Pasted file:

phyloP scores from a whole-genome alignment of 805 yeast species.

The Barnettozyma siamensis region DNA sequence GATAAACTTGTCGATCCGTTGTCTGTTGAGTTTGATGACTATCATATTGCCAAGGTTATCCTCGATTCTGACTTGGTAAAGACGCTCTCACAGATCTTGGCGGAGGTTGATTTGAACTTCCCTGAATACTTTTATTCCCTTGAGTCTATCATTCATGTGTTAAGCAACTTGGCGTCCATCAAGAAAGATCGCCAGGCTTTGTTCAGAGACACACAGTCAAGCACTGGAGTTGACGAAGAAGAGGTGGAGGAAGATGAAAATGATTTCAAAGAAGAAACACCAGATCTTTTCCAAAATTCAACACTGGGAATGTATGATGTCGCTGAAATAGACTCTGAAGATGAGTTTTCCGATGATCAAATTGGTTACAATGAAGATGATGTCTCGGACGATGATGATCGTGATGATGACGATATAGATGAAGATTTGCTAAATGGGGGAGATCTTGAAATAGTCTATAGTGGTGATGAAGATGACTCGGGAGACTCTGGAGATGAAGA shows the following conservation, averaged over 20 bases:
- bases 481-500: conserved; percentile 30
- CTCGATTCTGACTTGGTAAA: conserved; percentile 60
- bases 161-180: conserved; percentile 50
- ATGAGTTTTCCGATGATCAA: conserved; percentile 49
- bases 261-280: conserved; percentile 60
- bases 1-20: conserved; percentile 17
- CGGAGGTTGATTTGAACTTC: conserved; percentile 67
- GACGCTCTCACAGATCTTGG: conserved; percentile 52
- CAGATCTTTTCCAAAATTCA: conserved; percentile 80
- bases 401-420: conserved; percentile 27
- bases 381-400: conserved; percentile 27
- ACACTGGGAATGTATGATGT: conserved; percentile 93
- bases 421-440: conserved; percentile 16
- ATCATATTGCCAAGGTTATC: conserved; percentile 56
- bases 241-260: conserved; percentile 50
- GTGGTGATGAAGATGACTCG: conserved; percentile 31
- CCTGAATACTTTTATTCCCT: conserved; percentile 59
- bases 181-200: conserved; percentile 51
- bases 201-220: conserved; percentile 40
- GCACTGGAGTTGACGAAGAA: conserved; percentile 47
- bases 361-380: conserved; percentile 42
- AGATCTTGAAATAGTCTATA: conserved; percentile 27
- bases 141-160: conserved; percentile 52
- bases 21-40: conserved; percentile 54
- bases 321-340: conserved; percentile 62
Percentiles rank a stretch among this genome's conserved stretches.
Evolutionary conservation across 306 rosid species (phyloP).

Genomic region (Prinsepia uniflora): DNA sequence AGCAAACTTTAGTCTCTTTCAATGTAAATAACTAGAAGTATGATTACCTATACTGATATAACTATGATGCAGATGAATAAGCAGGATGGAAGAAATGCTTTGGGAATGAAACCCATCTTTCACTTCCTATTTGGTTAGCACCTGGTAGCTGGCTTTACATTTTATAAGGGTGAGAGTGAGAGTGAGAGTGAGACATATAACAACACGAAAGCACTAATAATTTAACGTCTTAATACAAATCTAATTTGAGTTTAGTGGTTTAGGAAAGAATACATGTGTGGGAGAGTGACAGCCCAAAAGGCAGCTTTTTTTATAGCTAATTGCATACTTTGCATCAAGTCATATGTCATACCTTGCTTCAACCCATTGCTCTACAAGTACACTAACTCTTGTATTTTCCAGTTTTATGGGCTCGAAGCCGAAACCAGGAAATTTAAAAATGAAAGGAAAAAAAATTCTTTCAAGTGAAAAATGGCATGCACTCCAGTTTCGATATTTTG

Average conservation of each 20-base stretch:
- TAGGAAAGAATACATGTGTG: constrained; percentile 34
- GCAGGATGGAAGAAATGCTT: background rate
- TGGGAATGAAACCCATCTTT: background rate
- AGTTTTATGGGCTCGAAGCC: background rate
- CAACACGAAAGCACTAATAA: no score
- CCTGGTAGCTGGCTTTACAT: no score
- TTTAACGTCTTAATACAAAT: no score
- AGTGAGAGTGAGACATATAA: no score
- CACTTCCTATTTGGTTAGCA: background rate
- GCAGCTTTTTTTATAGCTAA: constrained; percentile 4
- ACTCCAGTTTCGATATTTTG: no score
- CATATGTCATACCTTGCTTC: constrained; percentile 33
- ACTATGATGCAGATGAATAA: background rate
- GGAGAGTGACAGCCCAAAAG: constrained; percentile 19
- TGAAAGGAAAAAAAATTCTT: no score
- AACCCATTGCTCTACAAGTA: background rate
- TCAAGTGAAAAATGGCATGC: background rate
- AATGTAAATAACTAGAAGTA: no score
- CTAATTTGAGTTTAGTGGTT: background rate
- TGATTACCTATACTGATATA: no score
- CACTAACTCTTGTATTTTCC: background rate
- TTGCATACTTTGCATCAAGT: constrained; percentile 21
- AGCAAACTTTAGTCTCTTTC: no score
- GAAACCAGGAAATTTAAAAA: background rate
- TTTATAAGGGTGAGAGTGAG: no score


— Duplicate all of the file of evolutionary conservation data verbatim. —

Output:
phyloP scores from a whole-genome alignment of 805 yeast species.

The Barnettozyma siamensis region DNA sequence GATAAACTTGTCGATCCGTTGTCTGTTGAGTTTGATGACTATCATATTGCCAAGGTTATCCTCGATTCTGACTTGGTAAAGACGCTCTCACAGATCTTGGCGGAGGTTGATTTGAACTTCCCTGAATACTTTTATTCCCTTGAGTCTATCATTCATGTGTTAAGCAACTTGGCGTCCATCAAGAAAGATCGCCAGGCTTTGTTCAGAGACACACAGTCAAGCACTGGAGTTGACGAAGAAGAGGTGGAGGAAGATGAAAATGATTTCAAAGAAGAAACACCAGATCTTTTCCAAAATTCAACACTGGGAATGTATGATGTCGCTGAAATAGACTCTGAAGATGAGTTTTCCGATGATCAAATTGGTTACAATGAAGATGATGTCTCGGACGATGATGATCGTGATGATGACGATATAGATGAAGATTTGCTAAATGGGGGAGATCTTGAAATAGTCTATAGTGGTGATGAAGATGACTCGGGAGACTCTGGAGATGAAGA shows the following conservation, averaged over 20 bases:
- bases 481-500: conserved; percentile 30
- CTCGATTCTGACTTGGTAAA: conserved; percentile 60
- bases 161-180: conserved; percentile 50
- ATGAGTTTTCCGATGATCAA: conserved; percentile 49
- bases 261-280: conserved; percentile 60
- bases 1-20: conserved; percentile 17
- CGGAGGTTGATTTGAACTTC: conserved; percentile 67
- GACGCTCTCACAGATCTTGG: conserved; percentile 52
- CAGATCTTTTCCAAAATTCA: conserved; percentile 80
- bases 401-420: conserved; percentile 27
- bases 381-400: conserved; percentile 27
- ACACTGGGAATGTATGATGT: conserved; percentile 93
- bases 421-440: conserved; percentile 16
- ATCATATTGCCAAGGTTATC: conserved; percentile 56
- bases 241-260: conserved; percentile 50
- GTGGTGATGAAGATGACTCG: conserved; percentile 31
- CCTGAATACTTTTATTCCCT: conserved; percentile 59
- bases 181-200: conserved; percentile 51
- bases 201-220: conserved; percentile 40
- GCACTGGAGTTGACGAAGAA: conserved; percentile 47
- bases 361-380: conserved; percentile 42
- AGATCTTGAAATAGTCTATA: conserved; percentile 27
- bases 141-160: conserved; percentile 52
- bases 21-40: conserved; percentile 54
- bases 321-340: conserved; percentile 62
Percentiles rank a stretch among this genome's conserved stretches.
Evolutionary conservation across 306 rosid species (phyloP).

Genomic region (Prinsepia uniflora): DNA sequence AGCAAACTTTAGTCTCTTTCAATGTAAATAACTAGAAGTATGATTACCTATACTGATATAACTATGATGCAGATGAATAAGCAGGATGGAAGAAATGCTTTGGGAATGAAACCCATCTTTCACTTCCTATTTGGTTAGCACCTGGTAGCTGGCTTTACATTTTATAAGGGTGAGAGTGAGAGTGAGAGTGAGACATATAACAACACGAAAGCACTAATAATTTAACGTCTTAATACAAATCTAATTTGAGTTTAGTGGTTTAGGAAAGAATACATGTGTGGGAGAGTGACAGCCCAAAAGGCAGCTTTTTTTATAGCTAATTGCATACTTTGCATCAAGTCATATGTCATACCTTGCTTCAACCCATTGCTCTACAAGTACACTAACTCTTGTATTTTCCAGTTTTATGGGCTCGAAGCCGAAACCAGGAAATTTAAAAATGAAAGGAAAAAAAATTCTTTCAAGTGAAAAATGGCATGCACTCCAGTTTCGATATTTTG

Average conservation of each 20-base stretch:
- TAGGAAAGAATACATGTGTG: constrained; percentile 34
- GCAGGATGGAAGAAATGCTT: background rate
- TGGGAATGAAACCCATCTTT: background rate
- AGTTTTATGGGCTCGAAGCC: background rate
- CAACACGAAAGCACTAATAA: no score
- CCTGGTAGCTGGCTTTACAT: no score
- TTTAACGTCTTAATACAAAT: no score
- AGTGAGAGTGAGACATATAA: no score
- CACTTCCTATTTGGTTAGCA: background rate
- GCAGCTTTTTTTATAGCTAA: constrained; percentile 4
- ACTCCAGTTTCGATATTTTG: no score
- CATATGTCATACCTTGCTTC: constrained; percentile 33
- ACTATGATGCAGATGAATAA: background rate
- GGAGAGTGACAGCCCAAAAG: constrained; percentile 19
- TGAAAGGAAAAAAAATTCTT: no score
- AACCCATTGCTCTACAAGTA: background rate
- TCAAGTGAAAAATGGCATGC: background rate
- AATGTAAATAACTAGAAGTA: no score
- CTAATTTGAGTTTAGTGGTT: background rate
- TGATTACCTATACTGATATA: no score
- CACTAACTCTTGTATTTTCC: background rate
- TTGCATACTTTGCATCAAGT: constrained; percentile 21
- AGCAAACTTTAGTCTCTTTC: no score
- GAAACCAGGAAATTTAAAAA: background rate
- TTTATAAGGGTGAGAGTGAG: no score